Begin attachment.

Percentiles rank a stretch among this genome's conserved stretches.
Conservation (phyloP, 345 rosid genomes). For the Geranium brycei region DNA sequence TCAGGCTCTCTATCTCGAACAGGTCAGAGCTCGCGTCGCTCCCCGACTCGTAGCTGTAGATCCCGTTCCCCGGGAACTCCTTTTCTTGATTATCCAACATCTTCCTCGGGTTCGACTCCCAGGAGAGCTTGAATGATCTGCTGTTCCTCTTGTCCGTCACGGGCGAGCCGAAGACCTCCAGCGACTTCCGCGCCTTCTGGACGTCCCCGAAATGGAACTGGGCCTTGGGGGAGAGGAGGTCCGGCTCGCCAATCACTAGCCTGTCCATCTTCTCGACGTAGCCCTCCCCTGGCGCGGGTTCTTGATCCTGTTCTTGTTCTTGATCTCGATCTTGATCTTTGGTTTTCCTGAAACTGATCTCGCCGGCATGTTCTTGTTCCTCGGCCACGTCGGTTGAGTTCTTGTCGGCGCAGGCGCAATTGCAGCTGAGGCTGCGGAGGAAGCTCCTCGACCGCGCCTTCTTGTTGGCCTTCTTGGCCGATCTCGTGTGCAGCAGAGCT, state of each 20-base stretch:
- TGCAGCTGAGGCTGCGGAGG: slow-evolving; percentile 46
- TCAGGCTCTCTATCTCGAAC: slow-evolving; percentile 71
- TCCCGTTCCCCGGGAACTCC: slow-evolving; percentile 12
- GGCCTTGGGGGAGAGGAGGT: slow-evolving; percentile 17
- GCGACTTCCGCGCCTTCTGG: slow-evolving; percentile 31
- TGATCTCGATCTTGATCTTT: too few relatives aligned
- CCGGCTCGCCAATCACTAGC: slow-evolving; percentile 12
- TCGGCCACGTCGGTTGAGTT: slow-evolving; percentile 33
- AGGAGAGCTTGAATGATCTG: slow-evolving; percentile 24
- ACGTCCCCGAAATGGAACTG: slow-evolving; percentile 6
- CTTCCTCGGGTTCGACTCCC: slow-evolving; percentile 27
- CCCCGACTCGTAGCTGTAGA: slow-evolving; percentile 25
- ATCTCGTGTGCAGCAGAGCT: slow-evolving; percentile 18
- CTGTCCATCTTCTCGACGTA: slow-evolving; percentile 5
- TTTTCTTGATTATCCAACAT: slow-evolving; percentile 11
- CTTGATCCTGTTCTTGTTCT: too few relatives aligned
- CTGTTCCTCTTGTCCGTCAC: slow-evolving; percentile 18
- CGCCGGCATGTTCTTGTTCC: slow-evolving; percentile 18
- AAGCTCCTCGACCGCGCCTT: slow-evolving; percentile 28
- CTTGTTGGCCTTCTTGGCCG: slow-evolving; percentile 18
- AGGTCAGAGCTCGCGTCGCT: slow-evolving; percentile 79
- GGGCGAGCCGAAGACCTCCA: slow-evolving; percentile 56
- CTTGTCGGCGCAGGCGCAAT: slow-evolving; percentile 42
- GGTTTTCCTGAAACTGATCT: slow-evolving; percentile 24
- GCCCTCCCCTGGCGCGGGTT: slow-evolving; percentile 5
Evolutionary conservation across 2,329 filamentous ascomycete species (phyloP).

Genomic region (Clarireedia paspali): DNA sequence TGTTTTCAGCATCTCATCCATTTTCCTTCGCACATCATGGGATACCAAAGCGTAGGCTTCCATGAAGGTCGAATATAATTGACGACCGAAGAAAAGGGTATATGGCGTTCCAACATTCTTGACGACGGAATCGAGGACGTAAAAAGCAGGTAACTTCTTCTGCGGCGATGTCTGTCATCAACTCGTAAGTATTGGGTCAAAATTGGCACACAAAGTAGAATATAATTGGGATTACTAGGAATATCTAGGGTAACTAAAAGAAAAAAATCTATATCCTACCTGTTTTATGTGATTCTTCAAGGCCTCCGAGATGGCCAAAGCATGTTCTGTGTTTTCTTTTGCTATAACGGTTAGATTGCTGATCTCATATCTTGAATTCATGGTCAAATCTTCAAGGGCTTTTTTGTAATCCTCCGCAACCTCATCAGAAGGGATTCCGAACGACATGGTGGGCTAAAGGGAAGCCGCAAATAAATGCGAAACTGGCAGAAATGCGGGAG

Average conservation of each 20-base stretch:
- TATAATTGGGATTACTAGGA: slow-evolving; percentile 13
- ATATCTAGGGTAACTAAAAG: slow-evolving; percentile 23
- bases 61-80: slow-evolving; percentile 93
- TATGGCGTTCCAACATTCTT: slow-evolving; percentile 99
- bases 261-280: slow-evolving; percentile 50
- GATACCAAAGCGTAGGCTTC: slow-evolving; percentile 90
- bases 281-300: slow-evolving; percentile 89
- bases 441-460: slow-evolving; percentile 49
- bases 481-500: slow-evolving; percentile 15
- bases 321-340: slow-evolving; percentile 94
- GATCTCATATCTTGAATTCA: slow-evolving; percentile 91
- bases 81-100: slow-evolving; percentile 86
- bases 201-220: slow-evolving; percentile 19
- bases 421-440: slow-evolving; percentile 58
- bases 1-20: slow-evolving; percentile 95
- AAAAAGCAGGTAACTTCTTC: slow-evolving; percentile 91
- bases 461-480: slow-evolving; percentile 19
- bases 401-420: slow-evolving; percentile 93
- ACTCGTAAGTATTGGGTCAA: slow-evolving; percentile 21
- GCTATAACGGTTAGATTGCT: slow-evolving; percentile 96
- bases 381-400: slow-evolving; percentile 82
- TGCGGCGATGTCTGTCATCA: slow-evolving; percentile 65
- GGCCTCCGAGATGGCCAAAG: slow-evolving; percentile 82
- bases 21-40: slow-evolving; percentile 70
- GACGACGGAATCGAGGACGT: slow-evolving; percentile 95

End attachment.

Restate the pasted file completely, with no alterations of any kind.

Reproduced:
Percentiles rank a stretch among this genome's conserved stretches.
Conservation (phyloP, 345 rosid genomes). For the Geranium brycei region DNA sequence TCAGGCTCTCTATCTCGAACAGGTCAGAGCTCGCGTCGCTCCCCGACTCGTAGCTGTAGATCCCGTTCCCCGGGAACTCCTTTTCTTGATTATCCAACATCTTCCTCGGGTTCGACTCCCAGGAGAGCTTGAATGATCTGCTGTTCCTCTTGTCCGTCACGGGCGAGCCGAAGACCTCCAGCGACTTCCGCGCCTTCTGGACGTCCCCGAAATGGAACTGGGCCTTGGGGGAGAGGAGGTCCGGCTCGCCAATCACTAGCCTGTCCATCTTCTCGACGTAGCCCTCCCCTGGCGCGGGTTCTTGATCCTGTTCTTGTTCTTGATCTCGATCTTGATCTTTGGTTTTCCTGAAACTGATCTCGCCGGCATGTTCTTGTTCCTCGGCCACGTCGGTTGAGTTCTTGTCGGCGCAGGCGCAATTGCAGCTGAGGCTGCGGAGGAAGCTCCTCGACCGCGCCTTCTTGTTGGCCTTCTTGGCCGATCTCGTGTGCAGCAGAGCT, state of each 20-base stretch:
- TGCAGCTGAGGCTGCGGAGG: slow-evolving; percentile 46
- TCAGGCTCTCTATCTCGAAC: slow-evolving; percentile 71
- TCCCGTTCCCCGGGAACTCC: slow-evolving; percentile 12
- GGCCTTGGGGGAGAGGAGGT: slow-evolving; percentile 17
- GCGACTTCCGCGCCTTCTGG: slow-evolving; percentile 31
- TGATCTCGATCTTGATCTTT: too few relatives aligned
- CCGGCTCGCCAATCACTAGC: slow-evolving; percentile 12
- TCGGCCACGTCGGTTGAGTT: slow-evolving; percentile 33
- AGGAGAGCTTGAATGATCTG: slow-evolving; percentile 24
- ACGTCCCCGAAATGGAACTG: slow-evolving; percentile 6
- CTTCCTCGGGTTCGACTCCC: slow-evolving; percentile 27
- CCCCGACTCGTAGCTGTAGA: slow-evolving; percentile 25
- ATCTCGTGTGCAGCAGAGCT: slow-evolving; percentile 18
- CTGTCCATCTTCTCGACGTA: slow-evolving; percentile 5
- TTTTCTTGATTATCCAACAT: slow-evolving; percentile 11
- CTTGATCCTGTTCTTGTTCT: too few relatives aligned
- CTGTTCCTCTTGTCCGTCAC: slow-evolving; percentile 18
- CGCCGGCATGTTCTTGTTCC: slow-evolving; percentile 18
- AAGCTCCTCGACCGCGCCTT: slow-evolving; percentile 28
- CTTGTTGGCCTTCTTGGCCG: slow-evolving; percentile 18
- AGGTCAGAGCTCGCGTCGCT: slow-evolving; percentile 79
- GGGCGAGCCGAAGACCTCCA: slow-evolving; percentile 56
- CTTGTCGGCGCAGGCGCAAT: slow-evolving; percentile 42
- GGTTTTCCTGAAACTGATCT: slow-evolving; percentile 24
- GCCCTCCCCTGGCGCGGGTT: slow-evolving; percentile 5
Evolutionary conservation across 2,329 filamentous ascomycete species (phyloP).

Genomic region (Clarireedia paspali): DNA sequence TGTTTTCAGCATCTCATCCATTTTCCTTCGCACATCATGGGATACCAAAGCGTAGGCTTCCATGAAGGTCGAATATAATTGACGACCGAAGAAAAGGGTATATGGCGTTCCAACATTCTTGACGACGGAATCGAGGACGTAAAAAGCAGGTAACTTCTTCTGCGGCGATGTCTGTCATCAACTCGTAAGTATTGGGTCAAAATTGGCACACAAAGTAGAATATAATTGGGATTACTAGGAATATCTAGGGTAACTAAAAGAAAAAAATCTATATCCTACCTGTTTTATGTGATTCTTCAAGGCCTCCGAGATGGCCAAAGCATGTTCTGTGTTTTCTTTTGCTATAACGGTTAGATTGCTGATCTCATATCTTGAATTCATGGTCAAATCTTCAAGGGCTTTTTTGTAATCCTCCGCAACCTCATCAGAAGGGATTCCGAACGACATGGTGGGCTAAAGGGAAGCCGCAAATAAATGCGAAACTGGCAGAAATGCGGGAG

Average conservation of each 20-base stretch:
- TATAATTGGGATTACTAGGA: slow-evolving; percentile 13
- ATATCTAGGGTAACTAAAAG: slow-evolving; percentile 23
- bases 61-80: slow-evolving; percentile 93
- TATGGCGTTCCAACATTCTT: slow-evolving; percentile 99
- bases 261-280: slow-evolving; percentile 50
- GATACCAAAGCGTAGGCTTC: slow-evolving; percentile 90
- bases 281-300: slow-evolving; percentile 89
- bases 441-460: slow-evolving; percentile 49
- bases 481-500: slow-evolving; percentile 15
- bases 321-340: slow-evolving; percentile 94
- GATCTCATATCTTGAATTCA: slow-evolving; percentile 91
- bases 81-100: slow-evolving; percentile 86
- bases 201-220: slow-evolving; percentile 19
- bases 421-440: slow-evolving; percentile 58
- bases 1-20: slow-evolving; percentile 95
- AAAAAGCAGGTAACTTCTTC: slow-evolving; percentile 91
- bases 461-480: slow-evolving; percentile 19
- bases 401-420: slow-evolving; percentile 93
- ACTCGTAAGTATTGGGTCAA: slow-evolving; percentile 21
- GCTATAACGGTTAGATTGCT: slow-evolving; percentile 96
- bases 381-400: slow-evolving; percentile 82
- TGCGGCGATGTCTGTCATCA: slow-evolving; percentile 65
- GGCCTCCGAGATGGCCAAAG: slow-evolving; percentile 82
- bases 21-40: slow-evolving; percentile 70
- GACGACGGAATCGAGGACGT: slow-evolving; percentile 95